Patients with spinal cord injury frequently suffer from respiratory complications due to their inability to cough and clear secretions. In recent animal studies, we have demonstrated that lower thoracic spinal cord stimulation (SCS) and magnetic stimulation (MS) results in the generation of large increases in airway pressure and high peak flow rates. These techniques, therefore, have the potential to produce an effective cough mechanism in spinal cord injured patients. The purpose of these studies is to resolve important basic science issues concerning these techniques in animal studies. In OBJECTIVE I, the efficacy of cough by these techniques will be assessed by radiolabeled clearance studies. In OBJECTIVE II, the pathway(s) by which the motor nerves innervating the expiratory muscles are activated during SCS and MS will be determined. The importance of motor root activation via stimulation of spinal cord pathways will be assessed by monitoring pressure generation before and after sequential section of the ventral roots. The specific pathways responsible for pressure generation will be localized anatomically by evaluating the effects of spinal cord section. Nerve compound action potentials will also be recorded from the motor roots during stimulation. In OBJECTIVE III, the electric field generated around and within the spinal cord during SCS and MS will be measured and used in conjunction with finite element analysis modeling techniques to determine optimum electrode and coil design. In OBJECTIVE IV, we will characterize the changes in expiratory muscle structure and function following upper motoneuron denervation. An effective cough is dependent upon optimal function of the expiratory muscles which are most likely atrophied in patients with spinal cord injury. Therefore, we will also assess the capacity or SCS and MS to maintain expiratory muscle function in a chronic animal model of spinal cord injury. In OBJECTIVE V, the safety profile of SCS will be assessed in chronic animals. The results of these studies should provide important information relevant to the potential use of these techniques in human clinical trials. Restoration of affective cough mechanism may allow patients with spinal cord injury to clear secretions more easily, reduce the incidence of respiratory complication and, ultimately, improve their life quality.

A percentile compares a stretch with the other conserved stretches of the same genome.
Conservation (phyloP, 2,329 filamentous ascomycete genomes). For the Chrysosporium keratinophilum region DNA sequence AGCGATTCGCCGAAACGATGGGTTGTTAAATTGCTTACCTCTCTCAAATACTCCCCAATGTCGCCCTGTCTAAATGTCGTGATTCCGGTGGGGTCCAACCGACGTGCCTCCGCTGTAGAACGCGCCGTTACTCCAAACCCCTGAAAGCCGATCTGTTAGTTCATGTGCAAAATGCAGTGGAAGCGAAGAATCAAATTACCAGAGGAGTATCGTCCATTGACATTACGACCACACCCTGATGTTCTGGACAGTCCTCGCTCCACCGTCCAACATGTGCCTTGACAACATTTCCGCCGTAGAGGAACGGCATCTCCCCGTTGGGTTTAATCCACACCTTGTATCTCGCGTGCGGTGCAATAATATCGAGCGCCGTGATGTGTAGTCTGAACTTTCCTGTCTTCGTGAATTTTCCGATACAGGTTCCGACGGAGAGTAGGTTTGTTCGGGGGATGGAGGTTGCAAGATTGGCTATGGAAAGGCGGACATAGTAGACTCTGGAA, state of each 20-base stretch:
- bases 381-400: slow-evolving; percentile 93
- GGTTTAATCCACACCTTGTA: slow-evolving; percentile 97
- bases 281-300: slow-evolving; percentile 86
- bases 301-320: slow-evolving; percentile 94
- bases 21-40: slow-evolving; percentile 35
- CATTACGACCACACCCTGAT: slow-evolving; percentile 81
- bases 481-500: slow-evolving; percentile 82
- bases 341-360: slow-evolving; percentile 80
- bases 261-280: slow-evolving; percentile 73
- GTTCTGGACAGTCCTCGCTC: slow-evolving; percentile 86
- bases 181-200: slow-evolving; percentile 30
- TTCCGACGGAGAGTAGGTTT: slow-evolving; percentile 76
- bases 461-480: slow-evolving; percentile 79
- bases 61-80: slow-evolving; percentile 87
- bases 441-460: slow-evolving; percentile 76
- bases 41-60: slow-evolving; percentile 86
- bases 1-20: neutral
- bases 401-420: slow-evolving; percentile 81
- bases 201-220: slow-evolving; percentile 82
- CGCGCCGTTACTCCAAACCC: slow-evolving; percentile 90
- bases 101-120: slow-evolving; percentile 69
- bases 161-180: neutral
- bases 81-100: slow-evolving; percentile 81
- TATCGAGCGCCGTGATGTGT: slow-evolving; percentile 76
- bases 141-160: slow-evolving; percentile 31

National Institute of Health (NIH)
National Heart, Lung, and Blood Institute (NHLBI)
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Respiratory and Applied Physiology Study Section (RAP)
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Twery, Michael
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Case Western Reserve University
Schools of Medicine
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